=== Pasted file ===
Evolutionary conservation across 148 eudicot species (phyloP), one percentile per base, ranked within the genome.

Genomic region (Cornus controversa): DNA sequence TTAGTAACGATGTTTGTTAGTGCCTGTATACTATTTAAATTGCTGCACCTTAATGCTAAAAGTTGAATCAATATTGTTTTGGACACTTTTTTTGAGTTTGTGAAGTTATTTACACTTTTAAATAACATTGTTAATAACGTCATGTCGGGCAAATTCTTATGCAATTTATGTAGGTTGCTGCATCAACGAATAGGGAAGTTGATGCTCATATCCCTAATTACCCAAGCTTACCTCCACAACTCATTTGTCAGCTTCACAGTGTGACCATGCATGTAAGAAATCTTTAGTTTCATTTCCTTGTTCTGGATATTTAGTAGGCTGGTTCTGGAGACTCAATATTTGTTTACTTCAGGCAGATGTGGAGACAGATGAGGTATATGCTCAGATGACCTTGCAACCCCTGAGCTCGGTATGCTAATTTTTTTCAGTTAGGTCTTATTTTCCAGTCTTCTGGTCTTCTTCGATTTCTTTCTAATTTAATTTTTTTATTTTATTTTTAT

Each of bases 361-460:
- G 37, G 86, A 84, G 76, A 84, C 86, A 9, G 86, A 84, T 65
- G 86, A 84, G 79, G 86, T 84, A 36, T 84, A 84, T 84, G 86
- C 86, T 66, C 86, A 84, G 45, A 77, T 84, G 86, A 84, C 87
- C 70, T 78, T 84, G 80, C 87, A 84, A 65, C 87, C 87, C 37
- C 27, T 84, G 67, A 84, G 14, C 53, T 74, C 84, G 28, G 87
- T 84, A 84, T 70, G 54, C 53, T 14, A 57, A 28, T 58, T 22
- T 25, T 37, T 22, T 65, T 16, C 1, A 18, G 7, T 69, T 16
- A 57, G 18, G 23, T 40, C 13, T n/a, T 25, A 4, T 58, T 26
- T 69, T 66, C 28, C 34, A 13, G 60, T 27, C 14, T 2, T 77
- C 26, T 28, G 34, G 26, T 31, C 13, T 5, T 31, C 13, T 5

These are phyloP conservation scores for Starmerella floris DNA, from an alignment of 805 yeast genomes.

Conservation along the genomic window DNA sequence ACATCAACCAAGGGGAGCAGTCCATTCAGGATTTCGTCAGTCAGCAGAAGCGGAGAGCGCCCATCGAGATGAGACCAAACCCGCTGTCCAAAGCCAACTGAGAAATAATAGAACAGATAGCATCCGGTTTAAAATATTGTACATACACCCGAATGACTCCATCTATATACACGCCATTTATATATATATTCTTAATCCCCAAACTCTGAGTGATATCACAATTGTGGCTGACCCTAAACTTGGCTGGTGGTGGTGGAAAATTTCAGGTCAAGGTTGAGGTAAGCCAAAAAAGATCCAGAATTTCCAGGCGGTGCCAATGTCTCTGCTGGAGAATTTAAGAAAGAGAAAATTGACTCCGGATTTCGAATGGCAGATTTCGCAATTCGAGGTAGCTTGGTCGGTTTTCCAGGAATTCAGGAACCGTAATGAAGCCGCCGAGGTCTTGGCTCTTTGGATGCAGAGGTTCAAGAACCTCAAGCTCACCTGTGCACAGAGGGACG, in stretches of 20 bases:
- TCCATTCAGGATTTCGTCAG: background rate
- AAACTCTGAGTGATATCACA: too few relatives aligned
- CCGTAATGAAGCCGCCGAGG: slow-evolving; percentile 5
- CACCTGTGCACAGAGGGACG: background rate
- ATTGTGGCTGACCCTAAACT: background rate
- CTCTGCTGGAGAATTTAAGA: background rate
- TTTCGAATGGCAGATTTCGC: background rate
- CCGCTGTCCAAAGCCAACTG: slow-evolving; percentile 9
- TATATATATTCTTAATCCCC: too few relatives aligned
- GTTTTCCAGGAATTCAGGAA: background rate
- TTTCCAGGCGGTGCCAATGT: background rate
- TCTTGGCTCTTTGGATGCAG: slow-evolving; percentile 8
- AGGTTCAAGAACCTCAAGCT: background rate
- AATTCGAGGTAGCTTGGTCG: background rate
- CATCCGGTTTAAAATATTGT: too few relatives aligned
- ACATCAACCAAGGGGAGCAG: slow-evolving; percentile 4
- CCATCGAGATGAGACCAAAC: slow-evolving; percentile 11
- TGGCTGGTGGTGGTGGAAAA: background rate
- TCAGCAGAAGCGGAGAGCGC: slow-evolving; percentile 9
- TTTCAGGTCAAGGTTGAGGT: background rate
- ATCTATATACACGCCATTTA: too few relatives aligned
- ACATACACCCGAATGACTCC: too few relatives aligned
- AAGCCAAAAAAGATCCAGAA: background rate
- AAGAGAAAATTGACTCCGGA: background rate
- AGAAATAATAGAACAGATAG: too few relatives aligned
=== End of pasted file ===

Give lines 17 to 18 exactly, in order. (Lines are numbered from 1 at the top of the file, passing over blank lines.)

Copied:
- AAACTCTGAGTGATATCACA: too few relatives aligned
- CCGTAATGAAGCCGCCGAGG: slow-evolving; percentile 5